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Mar 8, 2022

Examining the Sustainability of Sustainability: The Relationship Between Residential Solar and Gentrification in San Diego, CA

Jessie LaMasse, BSBA’21, completed her honor’s thesis with CSE executive director Jeff Mittelstadt as her advisor. We recently had the opportunity to speak with her about her research and how she is using what she learned at Kenan-Flagler in her current role as an EFT and Index Investment Analyst at BlackRock.
How did you choose your research topic?
Choosing the topic to study was one of the hardest parts of the whole project. Ultimately, it came down to figuring out what was missing. What story was left untold or seemingly overlooked. The semester before I started my thesis, I shadowed Dr. Jim Johnson and Jeanne Bonds on impact investing and inclusive growth models. During this opportunity, Dr. Jim Johnson told me, “The problems start with the fine print of who is left out of the policies.” When it came time to work on my own thesis, I combined each of my majors into a project that worked for me. I graduated as a business and interdisciplinary double major (applied communications) with a minor in public policy, and so I decided to analyze a cross-sector approach to clean energy deployment. The topic was a combination of all my interests and passions.
I conducted my analysis toward finding out who was missing out — the social sustainability of the environmental sustainability piece. With the business world pushing all the positives of clean energy, I wanted to make sure that no one was missing out; the most vulnerable should always be considered in order to create the foundation for inclusive, wholistic growth. To do this, I used a mixed methodology to examine the relationship between residential solar energy growth and gentrification occurring between 2000-2018 in San Diego, CA—a leading city in solar energy deployment. I ran a regression using urban displacement project data and American community survey data in addition to interviews with a diverse set of stakeholders. Together they provided a wholistic image of the potential relationship between residential solar energy and gentrification pressures.
What was the biggest surprise and/or key takeaway from your research?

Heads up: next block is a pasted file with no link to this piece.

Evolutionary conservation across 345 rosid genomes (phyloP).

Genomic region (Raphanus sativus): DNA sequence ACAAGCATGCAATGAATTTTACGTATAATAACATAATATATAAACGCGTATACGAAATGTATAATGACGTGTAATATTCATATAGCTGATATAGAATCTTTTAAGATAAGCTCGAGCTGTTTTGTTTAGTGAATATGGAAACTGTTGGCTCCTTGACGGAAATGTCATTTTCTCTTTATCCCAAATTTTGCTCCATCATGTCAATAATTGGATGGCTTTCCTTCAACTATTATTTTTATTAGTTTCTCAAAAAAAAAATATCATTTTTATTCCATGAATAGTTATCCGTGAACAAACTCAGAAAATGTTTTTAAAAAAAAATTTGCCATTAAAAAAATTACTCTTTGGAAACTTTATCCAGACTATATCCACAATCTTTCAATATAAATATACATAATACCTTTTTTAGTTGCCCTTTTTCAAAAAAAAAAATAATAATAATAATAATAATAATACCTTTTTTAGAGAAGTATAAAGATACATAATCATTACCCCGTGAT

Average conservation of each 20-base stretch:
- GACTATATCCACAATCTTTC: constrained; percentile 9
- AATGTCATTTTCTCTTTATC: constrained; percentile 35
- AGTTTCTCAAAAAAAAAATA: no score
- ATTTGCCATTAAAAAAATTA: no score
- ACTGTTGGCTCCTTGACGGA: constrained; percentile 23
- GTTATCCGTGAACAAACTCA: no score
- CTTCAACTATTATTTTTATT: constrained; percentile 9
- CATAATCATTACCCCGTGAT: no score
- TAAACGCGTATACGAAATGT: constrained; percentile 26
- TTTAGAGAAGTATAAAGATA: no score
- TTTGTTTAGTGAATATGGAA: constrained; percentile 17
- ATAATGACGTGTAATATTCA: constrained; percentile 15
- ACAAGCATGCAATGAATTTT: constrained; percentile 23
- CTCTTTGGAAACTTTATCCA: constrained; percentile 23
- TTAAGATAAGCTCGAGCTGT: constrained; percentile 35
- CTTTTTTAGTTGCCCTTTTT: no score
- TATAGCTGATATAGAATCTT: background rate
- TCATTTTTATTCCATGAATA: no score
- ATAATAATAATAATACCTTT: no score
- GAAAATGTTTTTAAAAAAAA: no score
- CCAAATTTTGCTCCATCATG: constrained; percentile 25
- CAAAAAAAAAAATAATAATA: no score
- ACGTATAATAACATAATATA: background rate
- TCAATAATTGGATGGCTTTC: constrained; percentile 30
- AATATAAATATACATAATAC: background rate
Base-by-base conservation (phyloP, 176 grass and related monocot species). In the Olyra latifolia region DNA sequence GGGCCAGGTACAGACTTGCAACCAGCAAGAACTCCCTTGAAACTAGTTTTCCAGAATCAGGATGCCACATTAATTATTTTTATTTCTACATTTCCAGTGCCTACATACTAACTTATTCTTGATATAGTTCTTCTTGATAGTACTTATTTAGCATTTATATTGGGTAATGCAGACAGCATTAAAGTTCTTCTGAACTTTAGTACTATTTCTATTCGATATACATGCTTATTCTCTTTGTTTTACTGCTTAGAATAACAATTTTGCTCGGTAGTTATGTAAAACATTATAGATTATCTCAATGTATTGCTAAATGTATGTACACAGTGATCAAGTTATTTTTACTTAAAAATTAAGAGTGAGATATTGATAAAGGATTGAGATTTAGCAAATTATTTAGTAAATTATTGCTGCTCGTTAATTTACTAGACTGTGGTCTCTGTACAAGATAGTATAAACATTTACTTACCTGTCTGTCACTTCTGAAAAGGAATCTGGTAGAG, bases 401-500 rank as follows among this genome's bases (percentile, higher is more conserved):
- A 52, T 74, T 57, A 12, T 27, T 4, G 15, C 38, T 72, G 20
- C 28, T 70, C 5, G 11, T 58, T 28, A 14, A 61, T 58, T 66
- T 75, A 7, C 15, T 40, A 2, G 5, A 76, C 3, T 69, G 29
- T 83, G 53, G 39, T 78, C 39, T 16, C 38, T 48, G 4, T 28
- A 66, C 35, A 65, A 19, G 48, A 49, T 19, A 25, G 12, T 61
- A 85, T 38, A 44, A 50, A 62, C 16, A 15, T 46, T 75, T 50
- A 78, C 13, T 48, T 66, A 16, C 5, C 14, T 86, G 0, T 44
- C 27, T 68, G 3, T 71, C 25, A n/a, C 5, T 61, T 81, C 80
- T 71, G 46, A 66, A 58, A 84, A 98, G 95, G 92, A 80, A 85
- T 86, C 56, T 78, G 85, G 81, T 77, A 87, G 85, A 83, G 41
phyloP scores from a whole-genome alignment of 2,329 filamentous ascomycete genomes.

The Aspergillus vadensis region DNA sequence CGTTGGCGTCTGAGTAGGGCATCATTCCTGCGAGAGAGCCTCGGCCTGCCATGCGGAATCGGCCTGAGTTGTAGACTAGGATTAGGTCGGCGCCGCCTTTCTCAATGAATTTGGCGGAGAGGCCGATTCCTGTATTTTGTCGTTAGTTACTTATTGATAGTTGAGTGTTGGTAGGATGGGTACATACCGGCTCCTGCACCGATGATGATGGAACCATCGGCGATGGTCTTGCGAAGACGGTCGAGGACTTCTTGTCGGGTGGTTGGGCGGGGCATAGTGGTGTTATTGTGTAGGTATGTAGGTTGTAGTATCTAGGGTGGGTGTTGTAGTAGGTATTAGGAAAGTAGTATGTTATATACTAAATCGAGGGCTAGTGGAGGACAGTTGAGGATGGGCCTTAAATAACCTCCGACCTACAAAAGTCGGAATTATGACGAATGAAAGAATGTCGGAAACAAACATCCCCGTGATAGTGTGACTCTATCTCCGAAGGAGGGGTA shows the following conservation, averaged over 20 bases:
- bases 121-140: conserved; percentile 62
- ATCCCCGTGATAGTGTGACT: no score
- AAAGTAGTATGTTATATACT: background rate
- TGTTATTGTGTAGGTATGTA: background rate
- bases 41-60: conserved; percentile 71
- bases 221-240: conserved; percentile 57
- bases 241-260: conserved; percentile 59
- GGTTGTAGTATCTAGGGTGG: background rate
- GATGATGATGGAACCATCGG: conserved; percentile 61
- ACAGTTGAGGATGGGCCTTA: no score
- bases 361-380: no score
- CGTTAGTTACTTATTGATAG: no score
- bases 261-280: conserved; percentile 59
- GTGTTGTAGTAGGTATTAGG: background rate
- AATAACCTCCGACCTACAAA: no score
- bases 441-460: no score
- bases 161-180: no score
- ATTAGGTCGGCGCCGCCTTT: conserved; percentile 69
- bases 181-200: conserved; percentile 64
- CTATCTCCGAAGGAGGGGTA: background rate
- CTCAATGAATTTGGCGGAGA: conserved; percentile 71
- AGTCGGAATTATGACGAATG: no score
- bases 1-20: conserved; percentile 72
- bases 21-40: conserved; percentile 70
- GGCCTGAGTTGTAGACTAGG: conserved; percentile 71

I would say there were two noteworthy things from my research that stuck with me. First, the results on my analysis indicated a potential impact on rental property residents from the deployment of residential solar energy. This group was both vulnerable to being voiceless in the deployment (by having little to no say in whether their rental property decided to have solar energy) as well as the only data group in my project who indicated potential displacement from the rise in rent of residential solar homes versus non-solar energy homes. Here I found the potential missing piece—those left out of the policy or unable to access the clean energy privileges due to additional policies or systems in place. In this case, that being the residential property owner’s lack of deployment based on little to no incentive to add solar energy. Second, I was pleasantly surprised by the power of voice from local non-profits. It was clear to see from my interviews that the non-profit “Grid Alternatives” was advocating on behalf of those left out of solar deployment. Through different strategies, the nonprofit was able to speak up for those could not access the benefits of solar policies and incentive programs.
Where are you working now and how did your education prepare you for the challenges of your current role?
Currently, I am working at BlackRock in New York City as an analyst on the ETF and Index Investment Sustainable Product Strategy Team. My education from KFBS set me up well for a job in finance; however, my thesis set me up for success in curating a voice and mission for a career in sustainability. Because of my thesis, I have an educated opinion on processes and strategies for sustainability. While I do face ongoing challenges, I am constantly growing to evaluate and strategize new ways to think about sustainability. I hope to eventually go back to community work with an educated and interdisciplinary perspective from various jobs to become an expert voice on helping to vocalize the missing pieces.
Read Jessie’s Thesis: “Examining the Sustainability of Sustainability: The Relationship Between Residential Solar and Gentrification in San Diego, CA” here:
Read Jessie’s Thesis

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